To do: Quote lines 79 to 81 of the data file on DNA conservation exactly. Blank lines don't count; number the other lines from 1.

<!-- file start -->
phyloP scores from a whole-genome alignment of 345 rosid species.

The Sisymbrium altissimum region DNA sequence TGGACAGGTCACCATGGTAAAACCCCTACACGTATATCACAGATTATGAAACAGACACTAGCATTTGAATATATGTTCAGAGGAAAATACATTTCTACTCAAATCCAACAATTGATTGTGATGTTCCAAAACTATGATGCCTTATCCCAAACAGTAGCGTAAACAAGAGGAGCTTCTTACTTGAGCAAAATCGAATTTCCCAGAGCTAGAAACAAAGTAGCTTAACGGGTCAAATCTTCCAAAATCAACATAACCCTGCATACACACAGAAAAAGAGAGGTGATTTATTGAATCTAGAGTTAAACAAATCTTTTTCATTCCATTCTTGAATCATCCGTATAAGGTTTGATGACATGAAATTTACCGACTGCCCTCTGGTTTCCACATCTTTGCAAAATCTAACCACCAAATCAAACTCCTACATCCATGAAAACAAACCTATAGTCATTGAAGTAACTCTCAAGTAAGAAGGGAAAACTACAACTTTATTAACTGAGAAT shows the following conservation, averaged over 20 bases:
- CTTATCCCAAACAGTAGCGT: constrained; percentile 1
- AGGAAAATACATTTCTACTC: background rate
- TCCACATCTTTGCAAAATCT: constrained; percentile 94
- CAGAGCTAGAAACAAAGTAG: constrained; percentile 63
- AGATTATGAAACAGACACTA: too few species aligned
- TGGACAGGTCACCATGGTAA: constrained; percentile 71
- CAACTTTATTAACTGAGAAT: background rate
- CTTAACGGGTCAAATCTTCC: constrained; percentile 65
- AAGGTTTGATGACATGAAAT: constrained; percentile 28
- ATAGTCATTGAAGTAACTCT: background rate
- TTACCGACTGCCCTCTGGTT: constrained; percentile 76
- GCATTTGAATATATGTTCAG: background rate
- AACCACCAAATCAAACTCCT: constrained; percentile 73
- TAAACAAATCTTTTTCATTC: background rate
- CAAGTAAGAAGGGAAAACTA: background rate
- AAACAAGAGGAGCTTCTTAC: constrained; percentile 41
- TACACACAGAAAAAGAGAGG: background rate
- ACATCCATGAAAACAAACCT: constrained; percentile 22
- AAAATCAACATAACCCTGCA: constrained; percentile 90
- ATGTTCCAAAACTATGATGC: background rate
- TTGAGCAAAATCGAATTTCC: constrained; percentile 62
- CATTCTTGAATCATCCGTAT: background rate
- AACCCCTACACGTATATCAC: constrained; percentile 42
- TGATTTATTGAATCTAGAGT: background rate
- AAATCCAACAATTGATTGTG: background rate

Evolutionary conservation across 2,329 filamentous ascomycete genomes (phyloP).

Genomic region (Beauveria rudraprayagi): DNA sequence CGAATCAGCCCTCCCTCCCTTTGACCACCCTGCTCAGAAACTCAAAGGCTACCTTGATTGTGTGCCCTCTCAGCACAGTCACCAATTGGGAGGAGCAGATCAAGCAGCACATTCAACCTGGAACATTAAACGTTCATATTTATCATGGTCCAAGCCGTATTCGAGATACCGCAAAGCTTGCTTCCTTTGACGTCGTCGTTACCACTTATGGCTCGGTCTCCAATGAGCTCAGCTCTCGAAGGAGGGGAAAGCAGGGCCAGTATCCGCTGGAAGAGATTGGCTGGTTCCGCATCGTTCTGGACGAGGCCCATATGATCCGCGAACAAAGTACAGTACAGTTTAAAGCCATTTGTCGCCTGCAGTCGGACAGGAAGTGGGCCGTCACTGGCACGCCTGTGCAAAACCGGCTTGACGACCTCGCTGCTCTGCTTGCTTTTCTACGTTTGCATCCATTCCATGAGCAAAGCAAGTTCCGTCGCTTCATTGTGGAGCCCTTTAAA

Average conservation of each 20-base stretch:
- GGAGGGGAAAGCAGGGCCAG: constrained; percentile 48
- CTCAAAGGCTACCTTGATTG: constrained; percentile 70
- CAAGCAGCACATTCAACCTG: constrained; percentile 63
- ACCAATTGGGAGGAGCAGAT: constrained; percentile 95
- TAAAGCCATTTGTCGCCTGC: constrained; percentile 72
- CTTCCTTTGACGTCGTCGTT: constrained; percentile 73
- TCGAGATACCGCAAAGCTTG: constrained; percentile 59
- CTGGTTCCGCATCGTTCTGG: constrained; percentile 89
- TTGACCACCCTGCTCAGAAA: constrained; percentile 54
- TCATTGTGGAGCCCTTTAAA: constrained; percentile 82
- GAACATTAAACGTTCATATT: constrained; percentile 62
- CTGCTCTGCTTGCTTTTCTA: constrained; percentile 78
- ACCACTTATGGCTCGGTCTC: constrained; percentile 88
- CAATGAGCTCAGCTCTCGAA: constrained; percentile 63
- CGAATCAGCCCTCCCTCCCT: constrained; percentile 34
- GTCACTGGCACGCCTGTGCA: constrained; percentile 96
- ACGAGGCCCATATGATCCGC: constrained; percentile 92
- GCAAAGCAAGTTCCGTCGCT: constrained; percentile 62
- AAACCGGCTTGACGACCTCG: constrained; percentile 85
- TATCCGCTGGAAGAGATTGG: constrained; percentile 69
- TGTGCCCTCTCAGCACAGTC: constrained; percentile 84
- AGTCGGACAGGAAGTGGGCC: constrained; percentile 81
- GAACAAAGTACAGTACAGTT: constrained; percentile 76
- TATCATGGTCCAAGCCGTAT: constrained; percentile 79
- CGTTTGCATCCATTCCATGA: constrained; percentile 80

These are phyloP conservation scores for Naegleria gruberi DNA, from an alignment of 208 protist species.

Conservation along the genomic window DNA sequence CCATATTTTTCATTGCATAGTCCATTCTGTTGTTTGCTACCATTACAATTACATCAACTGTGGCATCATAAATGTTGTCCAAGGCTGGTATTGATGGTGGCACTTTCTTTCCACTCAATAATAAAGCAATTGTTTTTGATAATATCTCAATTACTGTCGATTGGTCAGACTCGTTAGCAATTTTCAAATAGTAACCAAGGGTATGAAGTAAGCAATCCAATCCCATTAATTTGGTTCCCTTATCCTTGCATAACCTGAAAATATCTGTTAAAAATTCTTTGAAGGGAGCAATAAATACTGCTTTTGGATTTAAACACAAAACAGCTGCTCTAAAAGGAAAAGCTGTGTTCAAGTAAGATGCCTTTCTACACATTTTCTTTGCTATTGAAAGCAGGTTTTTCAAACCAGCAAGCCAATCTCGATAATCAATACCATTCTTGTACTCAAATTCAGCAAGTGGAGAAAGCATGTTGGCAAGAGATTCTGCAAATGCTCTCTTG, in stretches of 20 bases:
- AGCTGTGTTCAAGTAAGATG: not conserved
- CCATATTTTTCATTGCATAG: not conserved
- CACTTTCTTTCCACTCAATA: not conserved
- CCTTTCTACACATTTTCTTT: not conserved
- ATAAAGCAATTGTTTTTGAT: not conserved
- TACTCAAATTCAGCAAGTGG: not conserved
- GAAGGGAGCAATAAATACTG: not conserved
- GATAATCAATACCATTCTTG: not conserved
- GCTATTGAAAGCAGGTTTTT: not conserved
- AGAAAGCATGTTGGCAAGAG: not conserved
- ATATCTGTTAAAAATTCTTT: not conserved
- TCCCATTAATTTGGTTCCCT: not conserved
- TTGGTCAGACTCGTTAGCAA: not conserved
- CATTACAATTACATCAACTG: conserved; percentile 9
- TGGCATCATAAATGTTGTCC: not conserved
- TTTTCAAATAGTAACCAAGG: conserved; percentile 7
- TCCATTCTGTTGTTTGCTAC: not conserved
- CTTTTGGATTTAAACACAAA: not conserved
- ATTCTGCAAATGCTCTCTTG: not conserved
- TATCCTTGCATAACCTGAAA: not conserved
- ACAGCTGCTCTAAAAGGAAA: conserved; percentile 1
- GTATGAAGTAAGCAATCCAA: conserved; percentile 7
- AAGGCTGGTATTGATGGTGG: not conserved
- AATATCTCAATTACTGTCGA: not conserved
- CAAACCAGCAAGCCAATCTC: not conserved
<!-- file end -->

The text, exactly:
- GTATGAAGTAAGCAATCCAA: conserved; percentile 7
- AAGGCTGGTATTGATGGTGG: not conserved
- AATATCTCAATTACTGTCGA: not conserved